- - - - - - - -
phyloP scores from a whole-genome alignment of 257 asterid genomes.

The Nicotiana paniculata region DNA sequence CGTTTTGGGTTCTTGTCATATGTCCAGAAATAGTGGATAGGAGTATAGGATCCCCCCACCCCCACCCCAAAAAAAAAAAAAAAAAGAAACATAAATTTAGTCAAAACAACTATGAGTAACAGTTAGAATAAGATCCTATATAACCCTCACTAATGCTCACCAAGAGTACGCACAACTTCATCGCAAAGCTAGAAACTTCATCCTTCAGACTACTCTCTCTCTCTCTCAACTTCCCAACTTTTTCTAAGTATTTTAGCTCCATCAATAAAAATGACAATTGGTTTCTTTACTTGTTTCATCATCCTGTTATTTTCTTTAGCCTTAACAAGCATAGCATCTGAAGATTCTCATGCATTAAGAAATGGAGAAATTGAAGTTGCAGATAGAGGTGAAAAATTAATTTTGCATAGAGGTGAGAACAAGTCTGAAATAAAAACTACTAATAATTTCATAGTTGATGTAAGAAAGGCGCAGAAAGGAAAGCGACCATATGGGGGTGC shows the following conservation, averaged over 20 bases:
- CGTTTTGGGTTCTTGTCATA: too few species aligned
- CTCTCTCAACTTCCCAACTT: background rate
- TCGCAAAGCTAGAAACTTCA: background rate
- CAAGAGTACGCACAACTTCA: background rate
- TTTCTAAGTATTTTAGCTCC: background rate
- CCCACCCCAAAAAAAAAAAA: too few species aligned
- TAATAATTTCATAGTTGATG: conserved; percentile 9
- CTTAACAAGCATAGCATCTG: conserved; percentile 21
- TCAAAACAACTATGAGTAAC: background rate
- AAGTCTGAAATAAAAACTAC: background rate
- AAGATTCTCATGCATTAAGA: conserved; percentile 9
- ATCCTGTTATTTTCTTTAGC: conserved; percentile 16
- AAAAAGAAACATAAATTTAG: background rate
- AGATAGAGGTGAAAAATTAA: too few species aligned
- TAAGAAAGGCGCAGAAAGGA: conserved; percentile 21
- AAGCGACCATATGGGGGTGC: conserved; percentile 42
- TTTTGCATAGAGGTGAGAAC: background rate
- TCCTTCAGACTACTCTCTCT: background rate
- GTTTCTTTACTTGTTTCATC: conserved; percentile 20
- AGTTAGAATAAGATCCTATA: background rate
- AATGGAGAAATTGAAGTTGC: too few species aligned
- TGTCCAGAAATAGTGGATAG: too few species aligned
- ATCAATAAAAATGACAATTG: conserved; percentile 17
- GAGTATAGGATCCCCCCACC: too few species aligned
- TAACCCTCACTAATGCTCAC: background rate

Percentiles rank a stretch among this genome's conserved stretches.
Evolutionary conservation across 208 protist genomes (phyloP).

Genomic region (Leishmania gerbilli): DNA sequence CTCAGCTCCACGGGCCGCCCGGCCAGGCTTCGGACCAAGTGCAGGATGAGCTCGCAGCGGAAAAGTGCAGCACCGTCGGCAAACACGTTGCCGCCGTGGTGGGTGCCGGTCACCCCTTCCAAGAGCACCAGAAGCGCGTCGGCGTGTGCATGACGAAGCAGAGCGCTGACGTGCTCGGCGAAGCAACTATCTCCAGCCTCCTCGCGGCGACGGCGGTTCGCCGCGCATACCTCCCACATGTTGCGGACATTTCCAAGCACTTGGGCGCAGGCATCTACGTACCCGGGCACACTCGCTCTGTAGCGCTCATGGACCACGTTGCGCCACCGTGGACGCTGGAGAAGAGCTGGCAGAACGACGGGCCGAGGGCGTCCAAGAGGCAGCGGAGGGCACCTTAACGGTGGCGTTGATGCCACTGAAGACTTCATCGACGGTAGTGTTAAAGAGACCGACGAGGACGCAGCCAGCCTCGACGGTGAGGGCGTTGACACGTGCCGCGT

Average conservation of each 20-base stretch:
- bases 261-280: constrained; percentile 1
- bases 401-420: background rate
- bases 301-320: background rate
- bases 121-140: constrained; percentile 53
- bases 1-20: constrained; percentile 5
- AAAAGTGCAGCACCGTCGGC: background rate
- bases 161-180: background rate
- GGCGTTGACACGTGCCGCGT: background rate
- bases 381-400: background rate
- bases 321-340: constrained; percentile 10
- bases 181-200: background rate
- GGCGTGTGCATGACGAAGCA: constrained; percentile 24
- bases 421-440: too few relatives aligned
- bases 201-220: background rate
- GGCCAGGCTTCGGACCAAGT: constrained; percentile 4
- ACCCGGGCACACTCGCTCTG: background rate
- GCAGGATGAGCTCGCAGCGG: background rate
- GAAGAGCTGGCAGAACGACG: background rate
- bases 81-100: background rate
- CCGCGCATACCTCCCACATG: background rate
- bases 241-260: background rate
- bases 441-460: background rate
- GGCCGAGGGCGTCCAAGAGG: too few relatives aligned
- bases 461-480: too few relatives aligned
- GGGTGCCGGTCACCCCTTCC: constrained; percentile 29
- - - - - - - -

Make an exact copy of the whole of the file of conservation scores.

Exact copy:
phyloP scores from a whole-genome alignment of 257 asterid genomes.

The Nicotiana paniculata region DNA sequence CGTTTTGGGTTCTTGTCATATGTCCAGAAATAGTGGATAGGAGTATAGGATCCCCCCACCCCCACCCCAAAAAAAAAAAAAAAAAGAAACATAAATTTAGTCAAAACAACTATGAGTAACAGTTAGAATAAGATCCTATATAACCCTCACTAATGCTCACCAAGAGTACGCACAACTTCATCGCAAAGCTAGAAACTTCATCCTTCAGACTACTCTCTCTCTCTCTCAACTTCCCAACTTTTTCTAAGTATTTTAGCTCCATCAATAAAAATGACAATTGGTTTCTTTACTTGTTTCATCATCCTGTTATTTTCTTTAGCCTTAACAAGCATAGCATCTGAAGATTCTCATGCATTAAGAAATGGAGAAATTGAAGTTGCAGATAGAGGTGAAAAATTAATTTTGCATAGAGGTGAGAACAAGTCTGAAATAAAAACTACTAATAATTTCATAGTTGATGTAAGAAAGGCGCAGAAAGGAAAGCGACCATATGGGGGTGC shows the following conservation, averaged over 20 bases:
- CGTTTTGGGTTCTTGTCATA: too few species aligned
- CTCTCTCAACTTCCCAACTT: background rate
- TCGCAAAGCTAGAAACTTCA: background rate
- CAAGAGTACGCACAACTTCA: background rate
- TTTCTAAGTATTTTAGCTCC: background rate
- CCCACCCCAAAAAAAAAAAA: too few species aligned
- TAATAATTTCATAGTTGATG: conserved; percentile 9
- CTTAACAAGCATAGCATCTG: conserved; percentile 21
- TCAAAACAACTATGAGTAAC: background rate
- AAGTCTGAAATAAAAACTAC: background rate
- AAGATTCTCATGCATTAAGA: conserved; percentile 9
- ATCCTGTTATTTTCTTTAGC: conserved; percentile 16
- AAAAAGAAACATAAATTTAG: background rate
- AGATAGAGGTGAAAAATTAA: too few species aligned
- TAAGAAAGGCGCAGAAAGGA: conserved; percentile 21
- AAGCGACCATATGGGGGTGC: conserved; percentile 42
- TTTTGCATAGAGGTGAGAAC: background rate
- TCCTTCAGACTACTCTCTCT: background rate
- GTTTCTTTACTTGTTTCATC: conserved; percentile 20
- AGTTAGAATAAGATCCTATA: background rate
- AATGGAGAAATTGAAGTTGC: too few species aligned
- TGTCCAGAAATAGTGGATAG: too few species aligned
- ATCAATAAAAATGACAATTG: conserved; percentile 17
- GAGTATAGGATCCCCCCACC: too few species aligned
- TAACCCTCACTAATGCTCAC: background rate

Percentiles rank a stretch among this genome's conserved stretches.
Evolutionary conservation across 208 protist genomes (phyloP).

Genomic region (Leishmania gerbilli): DNA sequence CTCAGCTCCACGGGCCGCCCGGCCAGGCTTCGGACCAAGTGCAGGATGAGCTCGCAGCGGAAAAGTGCAGCACCGTCGGCAAACACGTTGCCGCCGTGGTGGGTGCCGGTCACCCCTTCCAAGAGCACCAGAAGCGCGTCGGCGTGTGCATGACGAAGCAGAGCGCTGACGTGCTCGGCGAAGCAACTATCTCCAGCCTCCTCGCGGCGACGGCGGTTCGCCGCGCATACCTCCCACATGTTGCGGACATTTCCAAGCACTTGGGCGCAGGCATCTACGTACCCGGGCACACTCGCTCTGTAGCGCTCATGGACCACGTTGCGCCACCGTGGACGCTGGAGAAGAGCTGGCAGAACGACGGGCCGAGGGCGTCCAAGAGGCAGCGGAGGGCACCTTAACGGTGGCGTTGATGCCACTGAAGACTTCATCGACGGTAGTGTTAAAGAGACCGACGAGGACGCAGCCAGCCTCGACGGTGAGGGCGTTGACACGTGCCGCGT

Average conservation of each 20-base stretch:
- bases 261-280: constrained; percentile 1
- bases 401-420: background rate
- bases 301-320: background rate
- bases 121-140: constrained; percentile 53
- bases 1-20: constrained; percentile 5
- AAAAGTGCAGCACCGTCGGC: background rate
- bases 161-180: background rate
- GGCGTTGACACGTGCCGCGT: background rate
- bases 381-400: background rate
- bases 321-340: constrained; percentile 10
- bases 181-200: background rate
- GGCGTGTGCATGACGAAGCA: constrained; percentile 24
- bases 421-440: too few relatives aligned
- bases 201-220: background rate
- GGCCAGGCTTCGGACCAAGT: constrained; percentile 4
- ACCCGGGCACACTCGCTCTG: background rate
- GCAGGATGAGCTCGCAGCGG: background rate
- GAAGAGCTGGCAGAACGACG: background rate
- bases 81-100: background rate
- CCGCGCATACCTCCCACATG: background rate
- bases 241-260: background rate
- bases 441-460: background rate
- GGCCGAGGGCGTCCAAGAGG: too few relatives aligned
- bases 461-480: too few relatives aligned
- GGGTGCCGGTCACCCCTTCC: constrained; percentile 29